US9466121B2 (en) 2012-09-11 2016-10-11 Qualcomm Incorporated Devices and methods for augmented reality applications
US9595083B1 (en) * 2013-04-16 2017-03-14 Lockheed Martin Corporation Method and apparatus for image producing with predictions of future positions
CN106663411A (en) 2014-11-16 2017-05-10 易欧耐特感知公司 Systems and methods for augmented reality preparation, processing, and application
US9916002B2 (en) 2014-11-16 2018-03-13 Eonite Perception Inc. Social applications for augmented reality technologies
US10055892B2 (en) 2014-11-16 2018-08-21 Eonite Perception Inc. Active region determination for head mounted displays
EP3294428A4 (en) * 2015-05-14 2018-05-16 Magic Leap, Inc. Privacy-sensitive consumer cameras coupled to augmented reality systems

Citations (1)

* Cited by examiner, † Cited by third party
Publication number Priority date Publication date Assignee Title
US20020095081A1 (en) * 1995-09-28 2002-07-18 Brainlab Med. Computersysteme Gmbh Neuro-navigation system

Family Cites Families (18)

* Cited by examiner, † Cited by third party
Publication number Priority date Publication date Assignee Title
JP2000102036A (en) * 1998-09-22 2000-04-07 Mr System Kenkyusho:Kk Composite actual feeling presentation system, composite actual feeling presentation method, man-machine interface device and man-machine interface method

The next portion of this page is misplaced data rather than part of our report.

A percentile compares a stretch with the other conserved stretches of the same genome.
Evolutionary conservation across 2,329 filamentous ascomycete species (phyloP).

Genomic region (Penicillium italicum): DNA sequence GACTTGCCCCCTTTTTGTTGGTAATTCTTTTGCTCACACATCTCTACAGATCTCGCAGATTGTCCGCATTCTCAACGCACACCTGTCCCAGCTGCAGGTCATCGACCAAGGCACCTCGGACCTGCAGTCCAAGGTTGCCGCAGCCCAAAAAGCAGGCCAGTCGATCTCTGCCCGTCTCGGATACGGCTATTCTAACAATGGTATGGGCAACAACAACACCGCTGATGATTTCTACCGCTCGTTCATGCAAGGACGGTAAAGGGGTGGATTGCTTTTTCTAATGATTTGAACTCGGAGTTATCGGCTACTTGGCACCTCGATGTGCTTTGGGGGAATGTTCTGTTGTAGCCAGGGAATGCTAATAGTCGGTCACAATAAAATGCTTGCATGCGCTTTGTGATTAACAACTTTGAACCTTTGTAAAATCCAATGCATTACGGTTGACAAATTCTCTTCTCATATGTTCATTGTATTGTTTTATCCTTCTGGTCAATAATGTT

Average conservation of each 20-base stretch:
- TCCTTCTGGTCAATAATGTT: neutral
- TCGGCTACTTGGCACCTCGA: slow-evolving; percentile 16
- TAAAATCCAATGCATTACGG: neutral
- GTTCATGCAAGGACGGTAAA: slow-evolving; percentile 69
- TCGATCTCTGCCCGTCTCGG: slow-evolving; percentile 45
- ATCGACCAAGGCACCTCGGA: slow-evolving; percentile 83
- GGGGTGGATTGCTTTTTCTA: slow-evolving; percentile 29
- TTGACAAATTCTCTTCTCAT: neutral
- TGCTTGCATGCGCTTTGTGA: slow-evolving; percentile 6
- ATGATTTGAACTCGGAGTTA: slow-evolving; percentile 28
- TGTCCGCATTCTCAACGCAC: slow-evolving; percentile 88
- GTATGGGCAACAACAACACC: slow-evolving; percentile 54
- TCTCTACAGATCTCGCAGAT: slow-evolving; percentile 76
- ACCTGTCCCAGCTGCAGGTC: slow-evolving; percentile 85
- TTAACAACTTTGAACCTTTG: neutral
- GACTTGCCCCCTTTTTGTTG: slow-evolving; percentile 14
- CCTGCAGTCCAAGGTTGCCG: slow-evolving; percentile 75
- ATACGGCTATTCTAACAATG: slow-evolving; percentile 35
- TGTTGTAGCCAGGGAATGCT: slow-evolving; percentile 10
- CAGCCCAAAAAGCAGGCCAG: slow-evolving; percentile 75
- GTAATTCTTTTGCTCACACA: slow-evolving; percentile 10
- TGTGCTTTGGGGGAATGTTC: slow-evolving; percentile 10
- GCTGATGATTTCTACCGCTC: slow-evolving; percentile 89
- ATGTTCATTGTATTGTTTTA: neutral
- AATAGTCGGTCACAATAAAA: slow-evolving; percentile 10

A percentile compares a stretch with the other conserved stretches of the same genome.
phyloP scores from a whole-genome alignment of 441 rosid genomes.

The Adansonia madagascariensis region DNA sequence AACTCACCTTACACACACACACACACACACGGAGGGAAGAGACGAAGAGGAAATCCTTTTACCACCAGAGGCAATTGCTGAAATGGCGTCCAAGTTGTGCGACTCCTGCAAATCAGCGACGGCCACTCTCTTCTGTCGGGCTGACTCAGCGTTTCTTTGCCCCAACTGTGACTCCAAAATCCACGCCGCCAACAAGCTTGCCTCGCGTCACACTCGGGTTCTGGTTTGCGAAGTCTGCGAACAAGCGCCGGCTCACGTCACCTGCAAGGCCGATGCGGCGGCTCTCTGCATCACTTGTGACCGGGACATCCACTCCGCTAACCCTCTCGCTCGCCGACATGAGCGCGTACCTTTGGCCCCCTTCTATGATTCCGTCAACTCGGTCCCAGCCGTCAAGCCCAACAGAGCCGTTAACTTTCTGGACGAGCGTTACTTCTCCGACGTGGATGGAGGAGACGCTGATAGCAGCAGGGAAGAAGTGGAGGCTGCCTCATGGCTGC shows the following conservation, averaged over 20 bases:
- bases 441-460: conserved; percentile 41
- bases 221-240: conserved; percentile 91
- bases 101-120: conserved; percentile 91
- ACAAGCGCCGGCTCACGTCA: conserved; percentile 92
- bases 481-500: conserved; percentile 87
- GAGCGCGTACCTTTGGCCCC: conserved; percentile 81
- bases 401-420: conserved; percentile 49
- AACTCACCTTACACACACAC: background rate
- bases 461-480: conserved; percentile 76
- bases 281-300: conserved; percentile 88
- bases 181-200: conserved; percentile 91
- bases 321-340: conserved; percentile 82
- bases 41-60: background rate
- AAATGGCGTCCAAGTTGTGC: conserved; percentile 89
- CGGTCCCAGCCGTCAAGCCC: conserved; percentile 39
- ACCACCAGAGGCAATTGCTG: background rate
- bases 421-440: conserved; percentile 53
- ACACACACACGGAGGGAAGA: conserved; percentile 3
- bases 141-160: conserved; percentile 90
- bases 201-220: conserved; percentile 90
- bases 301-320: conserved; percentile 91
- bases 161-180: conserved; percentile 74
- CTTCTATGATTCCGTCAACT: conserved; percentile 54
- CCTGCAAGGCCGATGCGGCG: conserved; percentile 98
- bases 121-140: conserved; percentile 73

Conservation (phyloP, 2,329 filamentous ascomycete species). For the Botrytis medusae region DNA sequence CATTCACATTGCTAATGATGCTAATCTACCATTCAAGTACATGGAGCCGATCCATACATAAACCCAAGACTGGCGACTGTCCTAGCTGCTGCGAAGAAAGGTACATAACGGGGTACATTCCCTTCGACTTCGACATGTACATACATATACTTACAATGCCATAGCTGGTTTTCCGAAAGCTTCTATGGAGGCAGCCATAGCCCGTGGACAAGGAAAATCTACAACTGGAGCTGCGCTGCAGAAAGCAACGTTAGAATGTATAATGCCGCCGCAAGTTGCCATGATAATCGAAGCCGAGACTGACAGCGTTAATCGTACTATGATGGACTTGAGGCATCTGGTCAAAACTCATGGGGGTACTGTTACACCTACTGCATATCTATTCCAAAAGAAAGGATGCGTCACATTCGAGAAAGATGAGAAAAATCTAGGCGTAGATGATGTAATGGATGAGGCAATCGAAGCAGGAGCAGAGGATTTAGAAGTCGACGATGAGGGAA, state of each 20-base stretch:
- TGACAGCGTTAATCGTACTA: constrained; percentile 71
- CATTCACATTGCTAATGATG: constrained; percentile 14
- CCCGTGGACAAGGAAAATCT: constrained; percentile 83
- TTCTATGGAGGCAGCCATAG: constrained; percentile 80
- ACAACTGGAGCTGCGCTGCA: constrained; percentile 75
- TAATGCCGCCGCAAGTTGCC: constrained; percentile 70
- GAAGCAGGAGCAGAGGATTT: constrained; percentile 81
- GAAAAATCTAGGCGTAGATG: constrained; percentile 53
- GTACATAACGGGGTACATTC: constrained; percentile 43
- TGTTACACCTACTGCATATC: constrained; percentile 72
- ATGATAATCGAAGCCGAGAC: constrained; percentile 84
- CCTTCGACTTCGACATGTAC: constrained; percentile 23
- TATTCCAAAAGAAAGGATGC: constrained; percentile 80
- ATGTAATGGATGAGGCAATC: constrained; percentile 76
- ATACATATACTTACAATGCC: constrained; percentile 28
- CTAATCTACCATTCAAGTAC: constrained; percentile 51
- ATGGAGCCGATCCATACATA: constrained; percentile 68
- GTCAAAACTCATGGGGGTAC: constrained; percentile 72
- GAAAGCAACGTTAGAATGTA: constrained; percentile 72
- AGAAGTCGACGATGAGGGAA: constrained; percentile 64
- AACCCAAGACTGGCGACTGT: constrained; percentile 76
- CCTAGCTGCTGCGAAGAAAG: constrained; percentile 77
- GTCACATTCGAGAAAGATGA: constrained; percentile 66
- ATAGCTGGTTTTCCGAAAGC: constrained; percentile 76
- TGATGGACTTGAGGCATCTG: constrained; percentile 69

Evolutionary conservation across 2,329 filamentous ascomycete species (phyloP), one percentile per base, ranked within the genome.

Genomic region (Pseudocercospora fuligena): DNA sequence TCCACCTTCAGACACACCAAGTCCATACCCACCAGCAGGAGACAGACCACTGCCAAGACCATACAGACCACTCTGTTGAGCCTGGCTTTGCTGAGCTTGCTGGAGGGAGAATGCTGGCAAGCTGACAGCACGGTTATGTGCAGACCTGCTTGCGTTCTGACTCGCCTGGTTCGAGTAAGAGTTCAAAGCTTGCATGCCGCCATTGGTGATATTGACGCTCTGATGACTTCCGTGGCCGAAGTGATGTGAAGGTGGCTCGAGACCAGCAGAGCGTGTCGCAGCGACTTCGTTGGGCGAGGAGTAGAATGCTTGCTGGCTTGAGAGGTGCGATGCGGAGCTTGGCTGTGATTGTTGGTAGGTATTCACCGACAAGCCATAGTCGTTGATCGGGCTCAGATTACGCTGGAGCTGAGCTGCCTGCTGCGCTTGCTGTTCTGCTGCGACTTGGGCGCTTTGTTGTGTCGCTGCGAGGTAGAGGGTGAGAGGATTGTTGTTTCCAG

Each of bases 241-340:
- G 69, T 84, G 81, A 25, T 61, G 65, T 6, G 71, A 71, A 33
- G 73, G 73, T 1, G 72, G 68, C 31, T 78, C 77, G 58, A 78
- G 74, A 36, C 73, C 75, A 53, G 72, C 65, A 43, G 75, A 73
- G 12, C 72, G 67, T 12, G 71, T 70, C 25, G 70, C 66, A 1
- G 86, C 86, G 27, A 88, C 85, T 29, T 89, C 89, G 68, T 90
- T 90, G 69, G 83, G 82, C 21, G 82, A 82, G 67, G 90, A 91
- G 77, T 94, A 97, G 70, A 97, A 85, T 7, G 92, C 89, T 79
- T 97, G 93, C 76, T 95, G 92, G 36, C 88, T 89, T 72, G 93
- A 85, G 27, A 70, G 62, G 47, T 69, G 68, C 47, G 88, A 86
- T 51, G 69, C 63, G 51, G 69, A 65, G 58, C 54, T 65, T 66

JP4974319B2 (en) * 2001-09-10 2012-07-11 株式会社バンダイナムコゲームス Image generation system, program, and information storage medium
JP4032776B2 (en) * 2002-03-04 2008-01-16 ソニー株式会社 Mixed reality display apparatus and method, storage medium, and computer program
JP2003264740A (en) * 2002-03-08 2003-09-19 Cad Center:Kk Observation scope
JP2003281504A (en) * 2002-03-22 2003-10-03 Canon Inc Image pickup portion position and attitude estimating device, its control method and composite reality presenting system
JP2003346190A (en) * 2002-05-29 2003-12-05 Canon Inc Image processor
FR2842977A1 (en) 2002-07-24 2004-01-30 Total Immersion Method and system allowing a user to mix in real time synthesis of images with video images
JP2004212163A (en) * 2002-12-27 2004-07-29 Purex:Kk Virtual sport system
US7071970B2 (en) * 2003-03-10 2006-07-04 Charles Benton Video augmented orientation sensor
JP2004287699A (en) * 2003-03-20 2004-10-14 Tama Tlo Kk Image composition device and method
JP2005251118A (en) * 2004-03-08 2005-09-15 Canon Inc Method and device for image processing
JP4380376B2 (en) * 2004-03-17 2009-12-09 日本電信電話株式会社 Image processing apparatus, image processing method, and image processing program
JP4137078B2 (en) * 2005-04-01 2008-08-20 キヤノン株式会社 Mixed reality information generating apparatus and method
JPWO2006134778A1 (en) * 2005-06-14 2009-01-08 国立大学法人 電気通信大学 Position detection apparatus, position detection method, position detection program, and mixed reality providing system